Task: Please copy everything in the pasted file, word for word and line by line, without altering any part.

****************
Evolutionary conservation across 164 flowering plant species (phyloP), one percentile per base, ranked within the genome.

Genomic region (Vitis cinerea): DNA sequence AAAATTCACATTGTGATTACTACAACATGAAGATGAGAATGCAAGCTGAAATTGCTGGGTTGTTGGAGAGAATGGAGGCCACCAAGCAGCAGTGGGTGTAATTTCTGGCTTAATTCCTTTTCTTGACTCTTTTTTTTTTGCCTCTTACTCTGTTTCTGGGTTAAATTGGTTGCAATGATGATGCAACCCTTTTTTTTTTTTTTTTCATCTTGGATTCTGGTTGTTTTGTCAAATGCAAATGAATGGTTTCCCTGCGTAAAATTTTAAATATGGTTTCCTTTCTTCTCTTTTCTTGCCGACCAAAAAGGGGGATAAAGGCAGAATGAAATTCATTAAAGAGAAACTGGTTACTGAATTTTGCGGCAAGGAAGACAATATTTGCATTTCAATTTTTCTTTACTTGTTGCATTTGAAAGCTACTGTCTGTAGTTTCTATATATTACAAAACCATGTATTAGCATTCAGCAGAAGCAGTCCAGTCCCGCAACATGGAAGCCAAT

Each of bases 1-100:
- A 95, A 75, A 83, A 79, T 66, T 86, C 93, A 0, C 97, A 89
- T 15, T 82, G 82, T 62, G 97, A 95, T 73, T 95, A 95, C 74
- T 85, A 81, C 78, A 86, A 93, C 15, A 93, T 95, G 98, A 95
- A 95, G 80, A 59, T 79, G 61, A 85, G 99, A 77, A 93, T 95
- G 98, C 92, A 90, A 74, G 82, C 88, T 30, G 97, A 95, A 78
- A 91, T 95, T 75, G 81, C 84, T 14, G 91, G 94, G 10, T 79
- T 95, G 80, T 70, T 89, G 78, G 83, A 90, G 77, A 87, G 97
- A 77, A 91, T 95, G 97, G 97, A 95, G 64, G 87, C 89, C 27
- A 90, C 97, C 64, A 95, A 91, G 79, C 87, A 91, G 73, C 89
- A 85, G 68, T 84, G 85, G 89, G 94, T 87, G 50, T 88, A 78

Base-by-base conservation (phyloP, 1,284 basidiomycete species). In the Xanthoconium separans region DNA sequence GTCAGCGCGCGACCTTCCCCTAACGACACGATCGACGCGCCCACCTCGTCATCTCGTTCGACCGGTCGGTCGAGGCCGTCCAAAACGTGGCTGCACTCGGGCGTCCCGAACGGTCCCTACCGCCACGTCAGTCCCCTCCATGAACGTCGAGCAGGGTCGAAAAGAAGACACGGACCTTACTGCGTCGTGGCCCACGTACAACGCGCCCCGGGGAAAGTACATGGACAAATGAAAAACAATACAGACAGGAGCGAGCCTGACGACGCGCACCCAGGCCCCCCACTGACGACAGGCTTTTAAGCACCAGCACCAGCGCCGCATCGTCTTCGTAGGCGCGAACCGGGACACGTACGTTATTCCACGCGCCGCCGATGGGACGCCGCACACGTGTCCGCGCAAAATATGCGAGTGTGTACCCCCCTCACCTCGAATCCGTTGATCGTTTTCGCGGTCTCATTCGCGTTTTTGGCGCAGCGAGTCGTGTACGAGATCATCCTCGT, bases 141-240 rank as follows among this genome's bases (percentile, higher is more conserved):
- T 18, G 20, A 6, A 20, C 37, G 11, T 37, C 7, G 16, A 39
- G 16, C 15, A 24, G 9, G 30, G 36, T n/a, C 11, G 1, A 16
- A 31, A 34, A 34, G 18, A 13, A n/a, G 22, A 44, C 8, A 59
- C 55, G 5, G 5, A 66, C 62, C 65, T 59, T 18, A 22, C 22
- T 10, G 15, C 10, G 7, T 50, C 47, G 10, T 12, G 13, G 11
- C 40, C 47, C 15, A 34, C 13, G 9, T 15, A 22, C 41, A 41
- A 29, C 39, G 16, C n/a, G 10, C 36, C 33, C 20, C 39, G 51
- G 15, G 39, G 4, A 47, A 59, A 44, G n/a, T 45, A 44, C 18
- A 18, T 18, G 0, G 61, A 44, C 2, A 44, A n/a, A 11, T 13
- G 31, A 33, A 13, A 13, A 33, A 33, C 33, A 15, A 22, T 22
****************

Evolutionary conservation across 164 flowering plant species (phyloP), one percentile per base, ranked within the genome.

Genomic region (Vitis cinerea): DNA sequence AAAATTCACATTGTGATTACTACAACATGAAGATGAGAATGCAAGCTGAAATTGCTGGGTTGTTGGAGAGAATGGAGGCCACCAAGCAGCAGTGGGTGTAATTTCTGGCTTAATTCCTTTTCTTGACTCTTTTTTTTTTGCCTCTTACTCTGTTTCTGGGTTAAATTGGTTGCAATGATGATGCAACCCTTTTTTTTTTTTTTTTCATCTTGGATTCTGGTTGTTTTGTCAAATGCAAATGAATGGTTTCCCTGCGTAAAATTTTAAATATGGTTTCCTTTCTTCTCTTTTCTTGCCGACCAAAAAGGGGGATAAAGGCAGAATGAAATTCATTAAAGAGAAACTGGTTACTGAATTTTGCGGCAAGGAAGACAATATTTGCATTTCAATTTTTCTTTACTTGTTGCATTTGAAAGCTACTGTCTGTAGTTTCTATATATTACAAAACCATGTATTAGCATTCAGCAGAAGCAGTCCAGTCCCGCAACATGGAAGCCAAT

Each of bases 1-100:
- A 95, A 75, A 83, A 79, T 66, T 86, C 93, A 0, C 97, A 89
- T 15, T 82, G 82, T 62, G 97, A 95, T 73, T 95, A 95, C 74
- T 85, A 81, C 78, A 86, A 93, C 15, A 93, T 95, G 98, A 95
- A 95, G 80, A 59, T 79, G 61, A 85, G 99, A 77, A 93, T 95
- G 98, C 92, A 90, A 74, G 82, C 88, T 30, G 97, A 95, A 78
- A 91, T 95, T 75, G 81, C 84, T 14, G 91, G 94, G 10, T 79
- T 95, G 80, T 70, T 89, G 78, G 83, A 90, G 77, A 87, G 97
- A 77, A 91, T 95, G 97, G 97, A 95, G 64, G 87, C 89, C 27
- A 90, C 97, C 64, A 95, A 91, G 79, C 87, A 91, G 73, C 89
- A 85, G 68, T 84, G 85, G 89, G 94, T 87, G 50, T 88, A 78

Base-by-base conservation (phyloP, 1,284 basidiomycete species). In the Xanthoconium separans region DNA sequence GTCAGCGCGCGACCTTCCCCTAACGACACGATCGACGCGCCCACCTCGTCATCTCGTTCGACCGGTCGGTCGAGGCCGTCCAAAACGTGGCTGCACTCGGGCGTCCCGAACGGTCCCTACCGCCACGTCAGTCCCCTCCATGAACGTCGAGCAGGGTCGAAAAGAAGACACGGACCTTACTGCGTCGTGGCCCACGTACAACGCGCCCCGGGGAAAGTACATGGACAAATGAAAAACAATACAGACAGGAGCGAGCCTGACGACGCGCACCCAGGCCCCCCACTGACGACAGGCTTTTAAGCACCAGCACCAGCGCCGCATCGTCTTCGTAGGCGCGAACCGGGACACGTACGTTATTCCACGCGCCGCCGATGGGACGCCGCACACGTGTCCGCGCAAAATATGCGAGTGTGTACCCCCCTCACCTCGAATCCGTTGATCGTTTTCGCGGTCTCATTCGCGTTTTTGGCGCAGCGAGTCGTGTACGAGATCATCCTCGT, bases 141-240 rank as follows among this genome's bases (percentile, higher is more conserved):
- T 18, G 20, A 6, A 20, C 37, G 11, T 37, C 7, G 16, A 39
- G 16, C 15, A 24, G 9, G 30, G 36, T n/a, C 11, G 1, A 16
- A 31, A 34, A 34, G 18, A 13, A n/a, G 22, A 44, C 8, A 59
- C 55, G 5, G 5, A 66, C 62, C 65, T 59, T 18, A 22, C 22
- T 10, G 15, C 10, G 7, T 50, C 47, G 10, T 12, G 13, G 11
- C 40, C 47, C 15, A 34, C 13, G 9, T 15, A 22, C 41, A 41
- A 29, C 39, G 16, C n/a, G 10, C 36, C 33, C 20, C 39, G 51
- G 15, G 39, G 4, A 47, A 59, A 44, G n/a, T 45, A 44, C 18
- A 18, T 18, G 0, G 61, A 44, C 2, A 44, A n/a, A 11, T 13
- G 31, A 33, A 13, A 13, A 33, A 33, C 33, A 15, A 22, T 22